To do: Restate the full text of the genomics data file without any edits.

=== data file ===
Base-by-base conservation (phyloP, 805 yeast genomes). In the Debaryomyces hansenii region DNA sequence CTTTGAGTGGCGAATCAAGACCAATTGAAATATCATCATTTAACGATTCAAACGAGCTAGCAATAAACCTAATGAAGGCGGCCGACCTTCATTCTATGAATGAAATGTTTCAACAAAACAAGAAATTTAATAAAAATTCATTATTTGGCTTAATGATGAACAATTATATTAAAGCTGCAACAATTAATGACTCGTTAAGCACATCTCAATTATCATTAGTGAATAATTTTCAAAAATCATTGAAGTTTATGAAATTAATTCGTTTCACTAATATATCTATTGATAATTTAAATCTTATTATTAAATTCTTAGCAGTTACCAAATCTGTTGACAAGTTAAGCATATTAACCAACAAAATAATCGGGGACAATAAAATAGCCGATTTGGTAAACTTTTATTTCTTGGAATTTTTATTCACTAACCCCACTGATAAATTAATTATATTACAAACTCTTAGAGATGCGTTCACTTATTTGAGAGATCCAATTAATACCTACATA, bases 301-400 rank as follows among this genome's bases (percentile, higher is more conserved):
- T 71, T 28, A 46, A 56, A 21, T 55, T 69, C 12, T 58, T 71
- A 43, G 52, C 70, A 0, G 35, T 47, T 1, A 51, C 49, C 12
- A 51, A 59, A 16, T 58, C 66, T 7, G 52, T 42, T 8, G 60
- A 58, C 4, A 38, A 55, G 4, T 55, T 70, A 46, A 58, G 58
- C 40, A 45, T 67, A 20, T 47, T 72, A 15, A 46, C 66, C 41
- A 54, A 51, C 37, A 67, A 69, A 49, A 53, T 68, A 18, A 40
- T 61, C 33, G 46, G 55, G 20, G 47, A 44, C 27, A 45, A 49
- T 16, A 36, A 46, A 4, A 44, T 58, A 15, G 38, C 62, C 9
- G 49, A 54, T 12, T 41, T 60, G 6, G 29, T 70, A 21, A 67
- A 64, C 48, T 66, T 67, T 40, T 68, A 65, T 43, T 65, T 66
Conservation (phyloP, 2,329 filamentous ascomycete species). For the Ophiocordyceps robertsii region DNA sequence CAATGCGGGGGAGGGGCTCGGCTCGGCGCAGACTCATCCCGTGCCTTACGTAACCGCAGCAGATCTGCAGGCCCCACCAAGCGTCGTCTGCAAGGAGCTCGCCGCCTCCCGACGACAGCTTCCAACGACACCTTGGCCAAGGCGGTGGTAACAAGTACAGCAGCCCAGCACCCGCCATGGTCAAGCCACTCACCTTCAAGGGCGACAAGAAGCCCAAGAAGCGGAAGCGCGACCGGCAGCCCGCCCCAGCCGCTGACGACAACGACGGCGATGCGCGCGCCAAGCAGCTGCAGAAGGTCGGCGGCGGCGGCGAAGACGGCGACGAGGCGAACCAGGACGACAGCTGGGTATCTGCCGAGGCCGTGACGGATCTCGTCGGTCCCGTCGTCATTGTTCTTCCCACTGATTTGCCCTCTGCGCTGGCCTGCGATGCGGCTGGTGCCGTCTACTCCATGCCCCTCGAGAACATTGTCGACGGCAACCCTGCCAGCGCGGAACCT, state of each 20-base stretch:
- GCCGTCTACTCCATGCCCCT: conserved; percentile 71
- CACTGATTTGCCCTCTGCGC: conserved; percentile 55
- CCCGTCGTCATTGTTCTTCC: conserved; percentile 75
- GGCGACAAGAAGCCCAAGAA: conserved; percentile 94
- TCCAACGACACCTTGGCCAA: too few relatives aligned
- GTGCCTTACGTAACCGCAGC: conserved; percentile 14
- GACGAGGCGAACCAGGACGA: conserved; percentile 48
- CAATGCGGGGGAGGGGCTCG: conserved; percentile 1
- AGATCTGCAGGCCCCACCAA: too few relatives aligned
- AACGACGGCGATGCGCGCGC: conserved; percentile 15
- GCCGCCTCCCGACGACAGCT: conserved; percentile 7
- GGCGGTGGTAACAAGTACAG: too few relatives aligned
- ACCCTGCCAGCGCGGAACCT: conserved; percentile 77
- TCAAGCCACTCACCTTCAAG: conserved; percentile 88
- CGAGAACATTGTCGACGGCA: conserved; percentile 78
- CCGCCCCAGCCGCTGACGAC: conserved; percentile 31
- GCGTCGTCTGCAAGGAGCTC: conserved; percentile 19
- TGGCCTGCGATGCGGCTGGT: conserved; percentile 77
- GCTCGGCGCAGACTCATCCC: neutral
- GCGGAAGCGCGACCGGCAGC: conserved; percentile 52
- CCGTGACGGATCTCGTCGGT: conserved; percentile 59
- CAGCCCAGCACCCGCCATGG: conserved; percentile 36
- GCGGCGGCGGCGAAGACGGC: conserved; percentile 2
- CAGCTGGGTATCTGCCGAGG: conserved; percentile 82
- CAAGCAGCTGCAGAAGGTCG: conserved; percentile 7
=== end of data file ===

Base-by-base conservation (phyloP, 805 yeast genomes). In the Debaryomyces hansenii region DNA sequence CTTTGAGTGGCGAATCAAGACCAATTGAAATATCATCATTTAACGATTCAAACGAGCTAGCAATAAACCTAATGAAGGCGGCCGACCTTCATTCTATGAATGAAATGTTTCAACAAAACAAGAAATTTAATAAAAATTCATTATTTGGCTTAATGATGAACAATTATATTAAAGCTGCAACAATTAATGACTCGTTAAGCACATCTCAATTATCATTAGTGAATAATTTTCAAAAATCATTGAAGTTTATGAAATTAATTCGTTTCACTAATATATCTATTGATAATTTAAATCTTATTATTAAATTCTTAGCAGTTACCAAATCTGTTGACAAGTTAAGCATATTAACCAACAAAATAATCGGGGACAATAAAATAGCCGATTTGGTAAACTTTTATTTCTTGGAATTTTTATTCACTAACCCCACTGATAAATTAATTATATTACAAACTCTTAGAGATGCGTTCACTTATTTGAGAGATCCAATTAATACCTACATA, bases 301-400 rank as follows among this genome's bases (percentile, higher is more conserved):
- T 71, T 28, A 46, A 56, A 21, T 55, T 69, C 12, T 58, T 71
- A 43, G 52, C 70, A 0, G 35, T 47, T 1, A 51, C 49, C 12
- A 51, A 59, A 16, T 58, C 66, T 7, G 52, T 42, T 8, G 60
- A 58, C 4, A 38, A 55, G 4, T 55, T 70, A 46, A 58, G 58
- C 40, A 45, T 67, A 20, T 47, T 72, A 15, A 46, C 66, C 41
- A 54, A 51, C 37, A 67, A 69, A 49, A 53, T 68, A 18, A 40
- T 61, C 33, G 46, G 55, G 20, G 47, A 44, C 27, A 45, A 49
- T 16, A 36, A 46, A 4, A 44, T 58, A 15, G 38, C 62, C 9
- G 49, A 54, T 12, T 41, T 60, G 6, G 29, T 70, A 21, A 67
- A 64, C 48, T 66, T 67, T 40, T 68, A 65, T 43, T 65, T 66
Conservation (phyloP, 2,329 filamentous ascomycete species). For the Ophiocordyceps robertsii region DNA sequence CAATGCGGGGGAGGGGCTCGGCTCGGCGCAGACTCATCCCGTGCCTTACGTAACCGCAGCAGATCTGCAGGCCCCACCAAGCGTCGTCTGCAAGGAGCTCGCCGCCTCCCGACGACAGCTTCCAACGACACCTTGGCCAAGGCGGTGGTAACAAGTACAGCAGCCCAGCACCCGCCATGGTCAAGCCACTCACCTTCAAGGGCGACAAGAAGCCCAAGAAGCGGAAGCGCGACCGGCAGCCCGCCCCAGCCGCTGACGACAACGACGGCGATGCGCGCGCCAAGCAGCTGCAGAAGGTCGGCGGCGGCGGCGAAGACGGCGACGAGGCGAACCAGGACGACAGCTGGGTATCTGCCGAGGCCGTGACGGATCTCGTCGGTCCCGTCGTCATTGTTCTTCCCACTGATTTGCCCTCTGCGCTGGCCTGCGATGCGGCTGGTGCCGTCTACTCCATGCCCCTCGAGAACATTGTCGACGGCAACCCTGCCAGCGCGGAACCT, state of each 20-base stretch:
- GCCGTCTACTCCATGCCCCT: conserved; percentile 71
- CACTGATTTGCCCTCTGCGC: conserved; percentile 55
- CCCGTCGTCATTGTTCTTCC: conserved; percentile 75
- GGCGACAAGAAGCCCAAGAA: conserved; percentile 94
- TCCAACGACACCTTGGCCAA: too few relatives aligned
- GTGCCTTACGTAACCGCAGC: conserved; percentile 14
- GACGAGGCGAACCAGGACGA: conserved; percentile 48
- CAATGCGGGGGAGGGGCTCG: conserved; percentile 1
- AGATCTGCAGGCCCCACCAA: too few relatives aligned
- AACGACGGCGATGCGCGCGC: conserved; percentile 15
- GCCGCCTCCCGACGACAGCT: conserved; percentile 7
- GGCGGTGGTAACAAGTACAG: too few relatives aligned
- ACCCTGCCAGCGCGGAACCT: conserved; percentile 77
- TCAAGCCACTCACCTTCAAG: conserved; percentile 88
- CGAGAACATTGTCGACGGCA: conserved; percentile 78
- CCGCCCCAGCCGCTGACGAC: conserved; percentile 31
- GCGTCGTCTGCAAGGAGCTC: conserved; percentile 19
- TGGCCTGCGATGCGGCTGGT: conserved; percentile 77
- GCTCGGCGCAGACTCATCCC: neutral
- GCGGAAGCGCGACCGGCAGC: conserved; percentile 52
- CCGTGACGGATCTCGTCGGT: conserved; percentile 59
- CAGCCCAGCACCCGCCATGG: conserved; percentile 36
- GCGGCGGCGGCGAAGACGGC: conserved; percentile 2
- CAGCTGGGTATCTGCCGAGG: conserved; percentile 82
- CAAGCAGCTGCAGAAGGTCG: conserved; percentile 7